To celebrate the first anniversary of Garage
s move to its permanent home, Urs Fischer has developed Small Axe, an exhibition that responds to the building and its surroundings. Creating a series of installations that dramatically play with scale and sensory perception, the Swiss-born artist invites audiences to see the Museum from a new perspective.
Occupying the Central Gallery, the installation includes nearly 100 new pieces produced for the show, as well as recent paintings and sculptures. A focus on personal histories is present in all the works that are on view, providing an interesting antidote to the grandeur of the Soviet Modernist architecture and its complex cultural mission after being remodeled into a contemporary museum. The shift is on smaller and more intimate events, which we see, for example, in Fischers representation of an affectionate pose in the life-size wax rendition of his friends Bruno & Yoyo (2015). In his recent large-scale paintings, images of his garden in Los Angeles are obstructed by images of thick brushstrokes, connecting the space of art with his own personal one.
Small Axe also extends to Garage Square, where Fischer is staging the largest collaborative project he has ever made, which is called YES. The piece involves inviting people from all walks of life to create a landscape of clay sculptures that will metamorphose over the course of the show. The open process through which the work comes togethercontrasted with the contained process of creation in the studioechoes the importance of communal activity and unregulated synergetic forces within society.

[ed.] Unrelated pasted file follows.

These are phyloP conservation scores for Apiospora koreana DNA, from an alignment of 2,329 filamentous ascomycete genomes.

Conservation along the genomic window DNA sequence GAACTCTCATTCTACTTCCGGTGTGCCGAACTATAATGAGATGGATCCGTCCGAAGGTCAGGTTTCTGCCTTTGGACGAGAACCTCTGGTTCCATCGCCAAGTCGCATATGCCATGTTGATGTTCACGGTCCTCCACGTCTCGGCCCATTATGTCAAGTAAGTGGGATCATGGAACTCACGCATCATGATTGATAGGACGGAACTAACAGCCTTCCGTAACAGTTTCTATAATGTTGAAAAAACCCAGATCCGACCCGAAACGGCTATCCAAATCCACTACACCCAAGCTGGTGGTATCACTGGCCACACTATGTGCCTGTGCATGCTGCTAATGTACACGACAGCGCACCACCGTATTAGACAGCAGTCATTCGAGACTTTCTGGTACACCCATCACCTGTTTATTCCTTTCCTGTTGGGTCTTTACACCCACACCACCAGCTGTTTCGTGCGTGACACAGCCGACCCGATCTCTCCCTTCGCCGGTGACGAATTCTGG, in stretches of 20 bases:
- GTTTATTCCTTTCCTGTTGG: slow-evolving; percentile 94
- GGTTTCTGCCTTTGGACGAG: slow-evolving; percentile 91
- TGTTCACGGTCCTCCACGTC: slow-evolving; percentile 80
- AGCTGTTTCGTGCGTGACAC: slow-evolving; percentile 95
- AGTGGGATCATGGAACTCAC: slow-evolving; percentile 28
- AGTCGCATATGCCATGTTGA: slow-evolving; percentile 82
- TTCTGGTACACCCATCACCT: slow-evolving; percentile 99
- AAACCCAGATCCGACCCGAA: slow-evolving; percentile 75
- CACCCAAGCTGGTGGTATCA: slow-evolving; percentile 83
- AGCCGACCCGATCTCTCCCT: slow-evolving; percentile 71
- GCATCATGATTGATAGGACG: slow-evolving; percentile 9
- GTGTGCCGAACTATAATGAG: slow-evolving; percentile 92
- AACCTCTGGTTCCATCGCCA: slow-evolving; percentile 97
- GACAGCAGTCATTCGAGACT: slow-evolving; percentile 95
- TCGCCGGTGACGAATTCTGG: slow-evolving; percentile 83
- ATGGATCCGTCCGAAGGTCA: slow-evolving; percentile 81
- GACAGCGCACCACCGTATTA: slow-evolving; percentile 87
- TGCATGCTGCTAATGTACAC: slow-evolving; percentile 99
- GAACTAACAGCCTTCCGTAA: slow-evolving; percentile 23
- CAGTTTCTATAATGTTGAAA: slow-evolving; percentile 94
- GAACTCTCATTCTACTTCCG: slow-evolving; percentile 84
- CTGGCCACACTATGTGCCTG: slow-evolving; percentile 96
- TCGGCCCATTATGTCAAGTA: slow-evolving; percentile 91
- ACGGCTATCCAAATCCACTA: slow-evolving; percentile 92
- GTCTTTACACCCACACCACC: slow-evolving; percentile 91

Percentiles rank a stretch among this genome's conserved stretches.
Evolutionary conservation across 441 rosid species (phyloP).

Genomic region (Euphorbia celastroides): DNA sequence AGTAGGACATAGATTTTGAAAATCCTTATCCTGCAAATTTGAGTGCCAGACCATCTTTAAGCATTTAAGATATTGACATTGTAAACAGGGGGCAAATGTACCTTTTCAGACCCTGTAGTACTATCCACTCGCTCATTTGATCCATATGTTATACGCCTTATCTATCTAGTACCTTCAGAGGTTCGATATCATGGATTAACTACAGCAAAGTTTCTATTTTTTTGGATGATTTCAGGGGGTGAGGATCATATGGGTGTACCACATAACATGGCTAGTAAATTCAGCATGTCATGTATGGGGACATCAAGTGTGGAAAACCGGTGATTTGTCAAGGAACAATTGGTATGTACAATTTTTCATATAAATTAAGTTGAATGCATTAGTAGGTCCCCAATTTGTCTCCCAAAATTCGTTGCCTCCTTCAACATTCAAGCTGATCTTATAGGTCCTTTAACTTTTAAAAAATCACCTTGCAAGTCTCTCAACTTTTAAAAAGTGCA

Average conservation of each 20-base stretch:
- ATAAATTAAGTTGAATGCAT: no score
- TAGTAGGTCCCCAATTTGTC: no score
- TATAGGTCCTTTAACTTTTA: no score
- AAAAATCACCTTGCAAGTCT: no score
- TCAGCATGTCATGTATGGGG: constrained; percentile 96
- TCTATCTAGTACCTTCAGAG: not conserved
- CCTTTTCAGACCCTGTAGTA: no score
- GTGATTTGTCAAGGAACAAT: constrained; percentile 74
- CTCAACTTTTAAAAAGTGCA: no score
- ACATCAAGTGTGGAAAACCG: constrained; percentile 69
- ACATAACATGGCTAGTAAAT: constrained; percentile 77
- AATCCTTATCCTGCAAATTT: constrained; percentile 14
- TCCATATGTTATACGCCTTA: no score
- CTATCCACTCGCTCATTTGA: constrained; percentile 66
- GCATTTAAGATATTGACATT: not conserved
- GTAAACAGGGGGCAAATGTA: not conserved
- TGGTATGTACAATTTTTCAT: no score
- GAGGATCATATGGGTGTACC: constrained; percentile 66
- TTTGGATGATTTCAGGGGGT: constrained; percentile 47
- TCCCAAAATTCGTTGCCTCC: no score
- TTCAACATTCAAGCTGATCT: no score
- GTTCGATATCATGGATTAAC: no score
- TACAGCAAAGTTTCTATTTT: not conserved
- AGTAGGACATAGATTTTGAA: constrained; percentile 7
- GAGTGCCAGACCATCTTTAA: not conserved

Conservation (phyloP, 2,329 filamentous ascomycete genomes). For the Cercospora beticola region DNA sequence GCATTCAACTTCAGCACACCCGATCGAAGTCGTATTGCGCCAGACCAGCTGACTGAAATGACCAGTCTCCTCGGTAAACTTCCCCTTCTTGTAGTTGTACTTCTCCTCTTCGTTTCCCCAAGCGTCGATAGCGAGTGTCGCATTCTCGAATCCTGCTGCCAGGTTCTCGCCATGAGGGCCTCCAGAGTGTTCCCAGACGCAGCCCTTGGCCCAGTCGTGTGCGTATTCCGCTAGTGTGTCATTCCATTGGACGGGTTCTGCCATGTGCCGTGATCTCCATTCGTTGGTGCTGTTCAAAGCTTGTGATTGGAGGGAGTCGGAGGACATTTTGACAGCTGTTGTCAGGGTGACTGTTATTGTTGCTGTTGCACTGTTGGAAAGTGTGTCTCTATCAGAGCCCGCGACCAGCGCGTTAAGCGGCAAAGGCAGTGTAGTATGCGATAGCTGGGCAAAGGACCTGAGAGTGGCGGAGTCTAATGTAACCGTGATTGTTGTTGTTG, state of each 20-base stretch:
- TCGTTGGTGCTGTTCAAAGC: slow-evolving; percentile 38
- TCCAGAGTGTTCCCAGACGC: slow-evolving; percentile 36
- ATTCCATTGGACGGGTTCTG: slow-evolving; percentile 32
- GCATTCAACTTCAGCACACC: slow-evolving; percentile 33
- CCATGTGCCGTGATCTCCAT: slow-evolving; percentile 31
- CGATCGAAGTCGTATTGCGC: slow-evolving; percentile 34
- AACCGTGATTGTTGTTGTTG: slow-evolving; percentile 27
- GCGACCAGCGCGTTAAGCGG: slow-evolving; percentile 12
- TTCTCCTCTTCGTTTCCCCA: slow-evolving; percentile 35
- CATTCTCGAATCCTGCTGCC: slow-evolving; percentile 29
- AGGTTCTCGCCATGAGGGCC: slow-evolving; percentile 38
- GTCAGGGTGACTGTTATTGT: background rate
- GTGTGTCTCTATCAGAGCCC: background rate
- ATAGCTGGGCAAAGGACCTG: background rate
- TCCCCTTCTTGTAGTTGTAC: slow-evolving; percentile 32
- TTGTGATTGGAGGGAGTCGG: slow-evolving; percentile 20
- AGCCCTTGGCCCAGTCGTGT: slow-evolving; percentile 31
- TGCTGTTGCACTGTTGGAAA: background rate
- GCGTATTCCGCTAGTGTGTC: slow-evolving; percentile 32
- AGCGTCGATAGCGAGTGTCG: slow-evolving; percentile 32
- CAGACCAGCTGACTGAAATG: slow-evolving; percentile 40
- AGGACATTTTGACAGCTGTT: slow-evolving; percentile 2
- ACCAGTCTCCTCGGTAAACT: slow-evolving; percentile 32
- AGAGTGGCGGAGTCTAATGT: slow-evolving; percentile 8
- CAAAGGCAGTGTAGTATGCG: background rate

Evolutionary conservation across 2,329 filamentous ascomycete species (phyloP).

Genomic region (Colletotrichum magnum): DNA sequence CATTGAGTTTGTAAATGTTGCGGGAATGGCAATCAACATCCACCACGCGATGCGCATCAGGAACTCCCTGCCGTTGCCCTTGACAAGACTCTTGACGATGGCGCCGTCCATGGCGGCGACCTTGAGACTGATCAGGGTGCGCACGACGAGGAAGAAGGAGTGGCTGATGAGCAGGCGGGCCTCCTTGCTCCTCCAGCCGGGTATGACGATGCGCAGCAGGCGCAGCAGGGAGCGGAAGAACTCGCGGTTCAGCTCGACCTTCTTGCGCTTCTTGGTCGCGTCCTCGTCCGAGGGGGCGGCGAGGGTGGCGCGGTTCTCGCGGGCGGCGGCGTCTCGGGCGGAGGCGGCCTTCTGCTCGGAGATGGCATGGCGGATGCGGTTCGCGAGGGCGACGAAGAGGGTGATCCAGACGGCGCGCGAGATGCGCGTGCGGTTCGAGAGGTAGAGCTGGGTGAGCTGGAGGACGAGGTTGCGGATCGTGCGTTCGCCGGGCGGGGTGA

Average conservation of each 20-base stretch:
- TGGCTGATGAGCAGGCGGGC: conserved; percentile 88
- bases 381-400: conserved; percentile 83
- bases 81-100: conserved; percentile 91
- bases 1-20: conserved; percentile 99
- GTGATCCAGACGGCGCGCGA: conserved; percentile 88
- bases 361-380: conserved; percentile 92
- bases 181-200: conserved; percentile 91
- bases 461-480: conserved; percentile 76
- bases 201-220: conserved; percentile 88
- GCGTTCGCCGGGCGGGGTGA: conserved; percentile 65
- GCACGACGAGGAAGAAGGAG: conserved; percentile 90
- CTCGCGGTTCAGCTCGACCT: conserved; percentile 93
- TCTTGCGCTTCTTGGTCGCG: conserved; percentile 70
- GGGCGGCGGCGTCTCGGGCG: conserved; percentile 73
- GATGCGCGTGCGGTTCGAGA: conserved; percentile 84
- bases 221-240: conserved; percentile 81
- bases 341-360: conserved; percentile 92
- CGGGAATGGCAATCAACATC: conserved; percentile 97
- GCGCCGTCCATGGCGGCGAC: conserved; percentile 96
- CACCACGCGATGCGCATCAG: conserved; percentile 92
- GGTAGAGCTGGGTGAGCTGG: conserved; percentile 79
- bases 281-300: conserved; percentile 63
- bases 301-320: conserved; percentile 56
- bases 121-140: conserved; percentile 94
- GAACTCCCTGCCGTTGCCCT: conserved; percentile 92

A third aspect to Small Axe is being presented in Garages West Gallery from July 7. The exhibition space will turn into a vintage Soviet-style recreation room, where some of the furniture is specially designed by Fischer. Visitors can relax and enjoy a variety of books and films selected by the artist, and gain insight into the current and previous iterations of YES around the world.
Urs Fischer was born in Zurich, Switzerland in 1973. Recent solo exhibitions include Big Clay #4, Seagram Plaza, New York (2015); YES, Projectspace Slaughterhouse, Hydra, Greece (2013); Urs Fischer, MOCA, Los Angeles (2013). Recent group exhibitions include The Event Sculpture, Henry Moore Institute, Leeds (2015); The Human Factor: The Figure in Contemporary Sculpture, Hayward Gallery at Southbank Centre, London (2014); and A Place in Two Dimensions: A Selection from Colección Jumex, Museo Jumex, Mexico City (2013). Urs Fischers work was included in the Venice Biennale in 2003, 2007, and 2011. He lives and works in New York.
YES is an ongoing project started by Fischer in 2011 and most recently staged in 2015 at the Henry Moore Institute in Leeds, UK. For every staging, Fischers co-authors are given complete freedom to mold tons of clay into giant objects or tiny sculptures. For the Moscow iteration, the artist worked with volunteers from various art schools, including the British Higher School of Art and Design, Moscow Architectural Institute (MARCHI), Stroganov Moscow State University of Arts, and Surikov Art Institute, as well as visitors to Gorky Park.